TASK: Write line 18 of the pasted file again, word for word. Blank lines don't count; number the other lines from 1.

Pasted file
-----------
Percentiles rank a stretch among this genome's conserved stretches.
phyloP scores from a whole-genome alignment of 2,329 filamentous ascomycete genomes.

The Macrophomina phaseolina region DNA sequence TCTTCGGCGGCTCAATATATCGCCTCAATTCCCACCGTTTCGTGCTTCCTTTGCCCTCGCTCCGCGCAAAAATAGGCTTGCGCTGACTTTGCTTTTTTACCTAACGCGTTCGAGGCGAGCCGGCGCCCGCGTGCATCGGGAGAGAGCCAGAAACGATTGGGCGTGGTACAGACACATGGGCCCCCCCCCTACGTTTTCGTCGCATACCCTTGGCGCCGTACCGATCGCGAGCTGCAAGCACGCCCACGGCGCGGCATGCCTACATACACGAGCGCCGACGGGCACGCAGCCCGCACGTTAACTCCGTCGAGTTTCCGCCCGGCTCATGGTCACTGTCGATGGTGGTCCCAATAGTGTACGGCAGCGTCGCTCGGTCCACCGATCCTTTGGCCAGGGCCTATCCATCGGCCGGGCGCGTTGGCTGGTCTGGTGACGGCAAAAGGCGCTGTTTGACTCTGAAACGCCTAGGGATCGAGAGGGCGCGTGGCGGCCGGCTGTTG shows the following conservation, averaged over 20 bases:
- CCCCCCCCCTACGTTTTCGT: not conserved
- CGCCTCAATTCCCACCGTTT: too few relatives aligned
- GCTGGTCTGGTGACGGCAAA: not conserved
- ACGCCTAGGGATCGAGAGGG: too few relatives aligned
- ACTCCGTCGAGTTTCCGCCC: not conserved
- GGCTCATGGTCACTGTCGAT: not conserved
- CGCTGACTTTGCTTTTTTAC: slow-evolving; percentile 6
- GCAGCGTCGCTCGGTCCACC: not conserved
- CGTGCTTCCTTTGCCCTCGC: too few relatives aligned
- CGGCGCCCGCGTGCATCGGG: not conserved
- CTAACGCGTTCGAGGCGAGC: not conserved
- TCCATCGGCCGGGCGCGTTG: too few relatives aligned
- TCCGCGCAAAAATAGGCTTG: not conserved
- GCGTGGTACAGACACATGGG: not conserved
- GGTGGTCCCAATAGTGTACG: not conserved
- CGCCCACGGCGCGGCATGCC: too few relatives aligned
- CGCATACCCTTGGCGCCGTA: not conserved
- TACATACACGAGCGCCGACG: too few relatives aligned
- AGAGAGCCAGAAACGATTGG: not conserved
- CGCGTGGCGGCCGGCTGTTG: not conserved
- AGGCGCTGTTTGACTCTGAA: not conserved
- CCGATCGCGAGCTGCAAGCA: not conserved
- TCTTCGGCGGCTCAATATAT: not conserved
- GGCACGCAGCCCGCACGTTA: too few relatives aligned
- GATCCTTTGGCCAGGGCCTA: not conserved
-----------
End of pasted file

- GGTGGTCCCAATAGTGTACG: not conserved